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Cheap Ways to Celebrate Valentine’s Day

I’m big on celebrating birthdays, babies, weddings, holidays and yes, even the commercial holy day of Valentine’s Day. I love love. I love the romance, the chocolate, the red roses, and fancy dinners.

But I hate spending a lot of money. So when Valentine’s Day rolled around one year, I decided to take matters in my own hands and plan a romantic dinner for my husband and me without breaking the bank.

We had dinner at home—instead of a fancy restaurant with an hour and a half wait. I strung lights on the roof of our porch to create a canopy of white lights. I dressed up a card table with a tablecloth, candles and rose pedals. We had a three-course meal for under $8 each, and I even broke out the china we never use.

We gave thoughtful gifts—we personalized gifts instead of buying what was most popular that season. I made a gift box of his favorite coffee and inserted homemade sweets and goodies. He brought me flowers—a beautiful arrangement from the local grocery store (about 40 percent cheaper than a florist) and a gift certificate for a pedicure and manicure.

We celebrated our love—not our wallets. At the end of the night, we could pat ourselves on the back for saving money, but most importantly, acknowledging and celebrating our love in a meaningful, non-commercial way.

Here are some other ideas for cheap (but fun) dates for Valentine’s Day or any day of the year.

Nature Lovers

* Hiking and nature walks
* Bike riding
* Rollerblading
* Exercising

Intellectual Types

* Museums
* Historical sites
* The Zoo
* Factory tour
* Walking tours
* Public gardens

Social Animals

* Pizza party
* Pot luck dinner
* Progressive dinner
* Fondue party
* Sundae party
* Cook out

Ways to Save Throughout the Year

Dining Out
1. If your city as an “Entertainment Book” and you like to eat out, buy it. They have “Buy one, get one free” deals for a number of area restaurants and date places, like miniature golf. They’re in the $20 range, but you can get one for about half if you wait a few months after they’ve come out for the year. If you use it only once or twice, you’ve made your money back.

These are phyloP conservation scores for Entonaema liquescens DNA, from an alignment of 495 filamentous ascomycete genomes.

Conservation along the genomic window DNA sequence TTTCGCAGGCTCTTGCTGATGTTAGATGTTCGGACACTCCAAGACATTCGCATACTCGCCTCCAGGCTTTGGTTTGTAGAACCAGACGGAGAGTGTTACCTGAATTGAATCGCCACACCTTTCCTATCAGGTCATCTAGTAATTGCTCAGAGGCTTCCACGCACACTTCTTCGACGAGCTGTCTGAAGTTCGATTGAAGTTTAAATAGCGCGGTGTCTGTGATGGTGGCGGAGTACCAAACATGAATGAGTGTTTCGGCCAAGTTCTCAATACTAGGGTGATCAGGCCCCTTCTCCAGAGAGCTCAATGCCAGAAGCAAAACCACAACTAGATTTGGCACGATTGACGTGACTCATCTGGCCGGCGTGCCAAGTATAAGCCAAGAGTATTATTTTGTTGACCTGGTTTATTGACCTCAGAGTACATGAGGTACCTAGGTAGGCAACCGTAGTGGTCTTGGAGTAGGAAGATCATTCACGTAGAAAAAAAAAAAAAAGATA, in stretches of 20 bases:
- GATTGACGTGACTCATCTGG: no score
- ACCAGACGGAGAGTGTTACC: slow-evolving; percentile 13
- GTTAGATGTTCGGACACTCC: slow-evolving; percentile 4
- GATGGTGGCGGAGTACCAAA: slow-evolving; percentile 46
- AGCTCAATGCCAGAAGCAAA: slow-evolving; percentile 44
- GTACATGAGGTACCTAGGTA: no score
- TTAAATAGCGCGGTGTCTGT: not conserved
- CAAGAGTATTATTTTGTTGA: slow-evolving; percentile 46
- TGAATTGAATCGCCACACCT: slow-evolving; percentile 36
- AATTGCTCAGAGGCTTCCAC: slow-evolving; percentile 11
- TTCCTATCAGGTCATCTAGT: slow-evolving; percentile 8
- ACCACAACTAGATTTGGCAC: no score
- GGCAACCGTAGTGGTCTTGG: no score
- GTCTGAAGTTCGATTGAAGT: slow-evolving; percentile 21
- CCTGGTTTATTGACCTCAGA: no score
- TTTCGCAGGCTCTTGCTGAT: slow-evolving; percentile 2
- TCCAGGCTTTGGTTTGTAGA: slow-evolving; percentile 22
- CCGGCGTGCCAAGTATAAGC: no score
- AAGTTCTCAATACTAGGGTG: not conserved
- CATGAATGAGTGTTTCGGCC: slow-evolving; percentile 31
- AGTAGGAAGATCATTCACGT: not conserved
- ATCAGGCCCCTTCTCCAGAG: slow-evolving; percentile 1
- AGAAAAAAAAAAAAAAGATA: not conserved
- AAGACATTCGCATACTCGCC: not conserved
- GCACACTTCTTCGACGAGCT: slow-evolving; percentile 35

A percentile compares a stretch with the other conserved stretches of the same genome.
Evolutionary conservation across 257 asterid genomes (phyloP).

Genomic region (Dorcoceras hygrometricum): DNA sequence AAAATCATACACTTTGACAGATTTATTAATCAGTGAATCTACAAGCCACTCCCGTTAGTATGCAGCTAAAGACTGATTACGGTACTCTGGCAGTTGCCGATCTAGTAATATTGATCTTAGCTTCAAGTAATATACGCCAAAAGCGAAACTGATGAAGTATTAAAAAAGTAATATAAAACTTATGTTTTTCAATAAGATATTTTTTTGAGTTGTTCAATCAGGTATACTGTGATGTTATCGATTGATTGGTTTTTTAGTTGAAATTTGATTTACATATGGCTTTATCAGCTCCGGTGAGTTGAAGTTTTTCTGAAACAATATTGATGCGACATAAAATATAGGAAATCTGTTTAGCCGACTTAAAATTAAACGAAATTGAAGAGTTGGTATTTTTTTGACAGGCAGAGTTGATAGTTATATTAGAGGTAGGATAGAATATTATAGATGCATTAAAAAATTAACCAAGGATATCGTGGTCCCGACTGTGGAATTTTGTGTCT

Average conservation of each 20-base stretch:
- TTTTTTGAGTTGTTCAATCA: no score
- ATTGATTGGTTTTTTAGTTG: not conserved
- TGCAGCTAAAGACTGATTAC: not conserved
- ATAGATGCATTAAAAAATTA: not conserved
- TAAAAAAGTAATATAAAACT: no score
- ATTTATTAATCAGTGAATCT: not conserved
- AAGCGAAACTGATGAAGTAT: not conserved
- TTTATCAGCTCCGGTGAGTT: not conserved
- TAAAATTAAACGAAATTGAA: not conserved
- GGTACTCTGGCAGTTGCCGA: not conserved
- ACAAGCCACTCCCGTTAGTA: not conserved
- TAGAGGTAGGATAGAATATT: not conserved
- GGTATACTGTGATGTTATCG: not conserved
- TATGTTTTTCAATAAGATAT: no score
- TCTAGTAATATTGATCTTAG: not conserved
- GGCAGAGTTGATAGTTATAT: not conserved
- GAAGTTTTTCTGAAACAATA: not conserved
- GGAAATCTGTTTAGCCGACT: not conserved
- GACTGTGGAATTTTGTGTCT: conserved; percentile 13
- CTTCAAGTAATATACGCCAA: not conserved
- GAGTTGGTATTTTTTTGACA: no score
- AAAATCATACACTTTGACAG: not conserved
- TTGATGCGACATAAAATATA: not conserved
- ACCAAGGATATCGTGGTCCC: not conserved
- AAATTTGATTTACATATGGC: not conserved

2. Check their website of your favorite local restaurant for coupons, or sign up for their newsletter to receive coupons in the mail or vouchers for a free meal on your birthday.
3. Restaurant.com also has discount gift certificates for local restaurants, but I haven’t had much luck finding restaurants I’d like to visit.

Hotels and Vacations
1. Don’t discount a romantic evening at a hotel. For our wedding anniversary weekend, I used Priceline.com to get a night at an area 4-star hotel for a fraction of the price.
2. Consider rentals instead of hotels when it comes to five days or more of vacation. Timeshare User Groups has classified ads from timeshare owners looking to rent out weeks. They have listings for home and abroad.
3. If you’re visiting Europe, check out staying at a monastery! The average price is $30 a night. There are books and resources that will walk you through how to make a reservation, even if you don’t speak the language.

Rentals
1. There are cool ways to see new sites and experience parts of your city by renting limos, boats, and even venues. They become affordable when you split the costs among friends. We rented a boat tour at Disney for my husband’s birthday last year. It was $120 total, not much if you split it among the 8-12 people on the boat. The boat took us around the chain of lakes that connect the parks and resorts and then parked in front of Cinderella’s castle as we watched the evening fireworks. A perfect night.

The point is to spend quality time together—so anything goes. My husband and I sometimes turn “grocery night” into “date night”—just being together, buying our groceries, and then cooking dinner for each other. But I don’t consider it a cheap date. We buy a lot of food!

Originally published on ninetyandnine.com.

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About
Cara Davis is a writer, editor and the former editorial director for Relevant Media Group. During the past year she has been on a journey of finding a renewed focus for her faith and her life.


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